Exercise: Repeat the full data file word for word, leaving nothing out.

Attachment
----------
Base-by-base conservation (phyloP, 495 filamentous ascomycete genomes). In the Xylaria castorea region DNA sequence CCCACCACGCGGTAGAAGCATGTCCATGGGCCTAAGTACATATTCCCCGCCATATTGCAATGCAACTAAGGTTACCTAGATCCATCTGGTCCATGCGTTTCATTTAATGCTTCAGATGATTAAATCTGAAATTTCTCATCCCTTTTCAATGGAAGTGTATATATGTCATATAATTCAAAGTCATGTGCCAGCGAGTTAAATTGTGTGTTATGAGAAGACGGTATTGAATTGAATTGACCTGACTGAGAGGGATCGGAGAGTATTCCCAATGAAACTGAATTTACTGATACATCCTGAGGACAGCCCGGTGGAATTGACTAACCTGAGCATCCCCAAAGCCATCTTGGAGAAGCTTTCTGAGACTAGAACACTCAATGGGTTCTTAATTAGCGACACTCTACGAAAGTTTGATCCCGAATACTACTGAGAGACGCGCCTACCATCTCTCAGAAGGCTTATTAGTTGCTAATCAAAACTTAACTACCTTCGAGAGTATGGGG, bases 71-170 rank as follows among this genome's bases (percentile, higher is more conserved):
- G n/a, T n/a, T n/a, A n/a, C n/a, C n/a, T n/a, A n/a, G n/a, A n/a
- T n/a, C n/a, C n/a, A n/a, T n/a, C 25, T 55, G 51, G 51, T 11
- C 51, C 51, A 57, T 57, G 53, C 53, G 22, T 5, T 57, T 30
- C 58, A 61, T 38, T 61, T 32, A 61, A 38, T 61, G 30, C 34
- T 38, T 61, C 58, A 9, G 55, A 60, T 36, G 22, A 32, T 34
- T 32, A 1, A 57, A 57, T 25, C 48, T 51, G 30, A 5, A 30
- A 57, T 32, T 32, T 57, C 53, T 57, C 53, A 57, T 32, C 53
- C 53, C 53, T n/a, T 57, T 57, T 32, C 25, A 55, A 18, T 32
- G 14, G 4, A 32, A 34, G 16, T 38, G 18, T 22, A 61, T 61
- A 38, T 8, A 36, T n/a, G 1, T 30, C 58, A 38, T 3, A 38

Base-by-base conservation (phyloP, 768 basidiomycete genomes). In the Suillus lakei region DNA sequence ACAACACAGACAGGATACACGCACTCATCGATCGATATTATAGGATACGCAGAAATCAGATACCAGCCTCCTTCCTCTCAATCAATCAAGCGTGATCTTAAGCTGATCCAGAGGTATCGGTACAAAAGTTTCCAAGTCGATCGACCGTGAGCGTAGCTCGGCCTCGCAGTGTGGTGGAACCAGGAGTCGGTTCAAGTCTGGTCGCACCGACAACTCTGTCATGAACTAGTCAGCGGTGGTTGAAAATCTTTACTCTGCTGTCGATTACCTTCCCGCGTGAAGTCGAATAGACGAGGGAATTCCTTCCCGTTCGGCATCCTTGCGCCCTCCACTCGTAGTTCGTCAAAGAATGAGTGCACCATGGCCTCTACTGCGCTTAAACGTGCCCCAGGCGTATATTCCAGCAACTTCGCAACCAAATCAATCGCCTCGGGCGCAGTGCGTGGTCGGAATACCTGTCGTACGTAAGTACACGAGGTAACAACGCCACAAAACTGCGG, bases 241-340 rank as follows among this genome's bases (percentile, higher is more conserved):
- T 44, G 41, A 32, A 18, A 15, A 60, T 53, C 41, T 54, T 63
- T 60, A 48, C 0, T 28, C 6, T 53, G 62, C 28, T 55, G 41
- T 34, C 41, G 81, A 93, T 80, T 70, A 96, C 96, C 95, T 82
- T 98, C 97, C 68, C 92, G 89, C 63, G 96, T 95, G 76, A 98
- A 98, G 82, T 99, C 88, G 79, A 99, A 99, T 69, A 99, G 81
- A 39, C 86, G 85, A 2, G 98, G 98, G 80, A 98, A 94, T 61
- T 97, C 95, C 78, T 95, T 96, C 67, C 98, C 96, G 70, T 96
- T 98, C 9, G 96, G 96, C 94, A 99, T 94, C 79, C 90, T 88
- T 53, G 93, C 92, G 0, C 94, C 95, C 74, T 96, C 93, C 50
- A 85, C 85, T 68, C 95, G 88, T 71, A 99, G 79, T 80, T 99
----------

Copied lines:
Base-by-base conservation (phyloP, 495 filamentous ascomycete genomes). In the Xylaria castorea region DNA sequence CCCACCACGCGGTAGAAGCATGTCCATGGGCCTAAGTACATATTCCCCGCCATATTGCAATGCAACTAAGGTTACCTAGATCCATCTGGTCCATGCGTTTCATTTAATGCTTCAGATGATTAAATCTGAAATTTCTCATCCCTTTTCAATGGAAGTGTATATATGTCATATAATTCAAAGTCATGTGCCAGCGAGTTAAATTGTGTGTTATGAGAAGACGGTATTGAATTGAATTGACCTGACTGAGAGGGATCGGAGAGTATTCCCAATGAAACTGAATTTACTGATACATCCTGAGGACAGCCCGGTGGAATTGACTAACCTGAGCATCCCCAAAGCCATCTTGGAGAAGCTTTCTGAGACTAGAACACTCAATGGGTTCTTAATTAGCGACACTCTACGAAAGTTTGATCCCGAATACTACTGAGAGACGCGCCTACCATCTCTCAGAAGGCTTATTAGTTGCTAATCAAAACTTAACTACCTTCGAGAGTATGGGG, bases 71-170 rank as follows among this genome's bases (percentile, higher is more conserved):
- G n/a, T n/a, T n/a, A n/a, C n/a, C n/a, T n/a, A n/a, G n/a, A n/a
- T n/a, C n/a, C n/a, A n/a, T n/a, C 25, T 55, G 51, G 51, T 11
- C 51, C 51, A 57, T 57, G 53, C 53, G 22, T 5, T 57, T 30
- C 58, A 61, T 38, T 61, T 32, A 61, A 38, T 61, G 30, C 34
- T 38, T 61, C 58, A 9, G 55, A 60, T 36, G 22, A 32, T 34
- T 32, A 1, A 57, A 57, T 25, C 48, T 51, G 30, A 5, A 30
- A 57, T 32, T 32, T 57, C 53, T 57, C 53, A 57, T 32, C 53
- C 53, C 53, T n/a, T 57, T 57, T 32, C 25, A 55, A 18, T 32
- G 14, G 4, A 32, A 34, G 16, T 38, G 18, T 22, A 61, T 61
- A 38, T 8, A 36, T n/a, G 1, T 30, C 58, A 38, T 3, A 38

Base-by-base conservation (phyloP, 768 basidiomycete genomes). In the Suillus lakei region DNA sequence ACAACACAGACAGGATACACGCACTCATCGATCGATATTATAGGATACGCAGAAATCAGATACCAGCCTCCTTCCTCTCAATCAATCAAGCGTGATCTTAAGCTGATCCAGAGGTATCGGTACAAAAGTTTCCAAGTCGATCGACCGTGAGCGTAGCTCGGCCTCGCAGTGTGGTGGAACCAGGAGTCGGTTCAAGTCTGGTCGCACCGACAACTCTGTCATGAACTAGTCAGCGGTGGTTGAAAATCTTTACTCTGCTGTCGATTACCTTCCCGCGTGAAGTCGAATAGACGAGGGAATTCCTTCCCGTTCGGCATCCTTGCGCCCTCCACTCGTAGTTCGTCAAAGAATGAGTGCACCATGGCCTCTACTGCGCTTAAACGTGCCCCAGGCGTATATTCCAGCAACTTCGCAACCAAATCAATCGCCTCGGGCGCAGTGCGTGGTCGGAATACCTGTCGTACGTAAGTACACGAGGTAACAACGCCACAAAACTGCGG, bases 241-340 rank as follows among this genome's bases (percentile, higher is more conserved):
- T 44, G 41, A 32, A 18, A 15, A 60, T 53, C 41, T 54, T 63
- T 60, A 48, C 0, T 28, C 6, T 53, G 62, C 28, T 55, G 41
- T 34, C 41, G 81, A 93, T 80, T 70, A 96, C 96, C 95, T 82
- T 98, C 97, C 68, C 92, G 89, C 63, G 96, T 95, G 76, A 98
- A 98, G 82, T 99, C 88, G 79, A 99, A 99, T 69, A 99, G 81
- A 39, C 86, G 85, A 2, G 98, G 98, G 80, A 98, A 94, T 61
- T 97, C 95, C 78, T 95, T 96, C 67, C 98, C 96, G 70, T 96
- T 98, C 9, G 96, G 96, C 94, A 99, T 94, C 79, C 90, T 88
- T 53, G 93, C 92, G 0, C 94, C 95, C 74, T 96, C 93, C 50
- A 85, C 85, T 68, C 95, G 88, T 71, A 99, G 79, T 80, T 99